Because a major cleaning operation is under way after a tornado and heavy storms, a distressed Aussie mother has revealed the terrifying moment that ferocious hail tore through her car – with her young baby in it.
Hailed the size of tennis balls, violent storms caused widespread chaos when they crossed South Queensland yesterday – roofs cracking property and destroying crops on the eve of the harvest season.
Young mother, Fiona Simpson was in Kingaroy – northwest of Brisbane – when a devastating tornado struck and left her with gruesome injuries.
She then drove with her grandmother and baby and later posted gruesome photos of bruises on her entire body on Facebook.
"I have learned my lesson, never drive in a hailstorm," she wrote.
She described the covering of her baby with her body as the windows blew out, causing her back, arms and head to be severely bruised.
"We parked on the wedge side when the storm got too heavy and the hail blew out our windows," she wrote.
"I covered my baby with my body to prevent her from being badly injured, please be careful in this storm season. & # 39;
The city of Tansey, west of Gympie, suffered the most from the tornado that struck Thursday afternoon, with some buildings badly damaged.
There are also reports that roofs are torn out of houses west of Maryborough, and council crews have had to work all night to clean roads that were blocked by fallen trees.
Some areas remained covered with large hailstones, the size of tennis balls, making paddocks look like snow fields.
Residents described the terrifying sound that came with the tornado when it hit Tansey around 3 PM.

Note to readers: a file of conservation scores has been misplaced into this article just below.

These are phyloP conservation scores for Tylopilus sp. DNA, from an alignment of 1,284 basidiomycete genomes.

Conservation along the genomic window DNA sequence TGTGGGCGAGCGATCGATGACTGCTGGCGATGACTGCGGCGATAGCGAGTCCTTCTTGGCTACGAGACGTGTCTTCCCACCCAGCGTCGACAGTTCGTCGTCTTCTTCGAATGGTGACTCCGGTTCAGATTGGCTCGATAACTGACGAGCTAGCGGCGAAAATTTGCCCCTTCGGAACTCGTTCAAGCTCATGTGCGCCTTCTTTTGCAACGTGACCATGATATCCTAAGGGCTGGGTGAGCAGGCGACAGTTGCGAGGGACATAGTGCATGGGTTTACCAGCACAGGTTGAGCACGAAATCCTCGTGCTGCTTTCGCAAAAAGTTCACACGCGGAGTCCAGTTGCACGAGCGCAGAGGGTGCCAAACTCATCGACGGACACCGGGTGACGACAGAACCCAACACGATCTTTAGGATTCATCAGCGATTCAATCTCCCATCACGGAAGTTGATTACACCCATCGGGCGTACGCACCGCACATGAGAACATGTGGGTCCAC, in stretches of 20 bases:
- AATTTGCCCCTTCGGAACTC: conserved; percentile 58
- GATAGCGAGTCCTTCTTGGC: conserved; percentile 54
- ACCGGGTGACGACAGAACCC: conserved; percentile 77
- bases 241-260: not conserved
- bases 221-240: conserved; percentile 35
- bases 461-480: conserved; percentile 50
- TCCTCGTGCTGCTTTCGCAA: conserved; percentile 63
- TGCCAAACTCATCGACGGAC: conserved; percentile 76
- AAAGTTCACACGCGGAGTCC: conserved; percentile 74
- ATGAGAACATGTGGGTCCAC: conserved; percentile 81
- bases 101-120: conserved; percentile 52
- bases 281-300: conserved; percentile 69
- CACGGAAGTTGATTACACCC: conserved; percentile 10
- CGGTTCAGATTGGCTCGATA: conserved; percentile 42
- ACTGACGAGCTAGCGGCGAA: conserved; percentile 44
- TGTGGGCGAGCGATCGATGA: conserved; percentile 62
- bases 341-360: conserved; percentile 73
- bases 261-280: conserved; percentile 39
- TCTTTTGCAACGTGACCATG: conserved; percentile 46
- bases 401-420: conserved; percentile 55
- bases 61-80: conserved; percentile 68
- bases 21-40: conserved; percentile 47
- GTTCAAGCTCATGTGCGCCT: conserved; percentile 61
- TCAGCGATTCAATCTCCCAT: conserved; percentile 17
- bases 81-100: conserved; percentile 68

Office of Meteorology predictor Adam Blazak told it Courier-Mail the storms had produced "very large hail, roughly with tennis ball sized hail and destructive winds.
"We have received reports of a lot of damage to property and of course tree damage and there was a tornado north-west of Murgon around 3:12 PM," Mr Blazak said last night.
He said the office predicted a bleak, wet weekend.
"We expect shower activity to increase during the weekend, and it can also be a bit windy on the coast.
"Generally cooler temperatures, and we have much more clouds around and that should also keep the temperatures low and we have a fairly good southern change that has been implemented today in the southern parts of the state, so that should also keep those temperatures low. "
Sandra Jaschke told the ABC that there is extensive damage to her property, where the wind was a large carport, hair and destroys a pump house.
"Next to me is the old slaughterhouse and that whole shed has been exploded inwards and the whole end of it has been taken out," she said.
"It's just debris wherever we are, we have a lot of steel because we've hijacked a lot of stuff from the neighbors." Wheat, barley and stone fruit growers have lost crops and the damage bill is expected to be substantial.
Teresa Francis says they are lost fruit crops, with damage to her Kumbia orchard at $ 2 million.
"You're right, I stopped crying, but there are worse things that can happen, we're all OK," she told the broadcaster.
In Coolabunia, east of Kumbia, the president Brian Tessmann of Queensland Dairy Farmers is also the cost of the wild weather that tore the roof of his house and most of the roof of his dairy.
The mayor of South Burnett, Keith Campbell, says that farmers who were about to hit the harvest season suffered considerable losses, with buildings in his area also getting damaged, and trees "shredded".
"The hail was just intense when it fell, it was very productive, it simply shredded the ears of wheat and barley that were there to be harvested," he said.
State Opposition Leader Deb Frecklington will ask the government to help residents in its Nanango voters, and says that farmers have suffered a huge setback.
Two women and one girl suffered cuts when huge hailstones hit their car, the windows being smashed as they drove on the D & # 39; Aguilar Highway between Kingaroy and Nanango.
There are also reports that lightning has killed cattle.
– with wires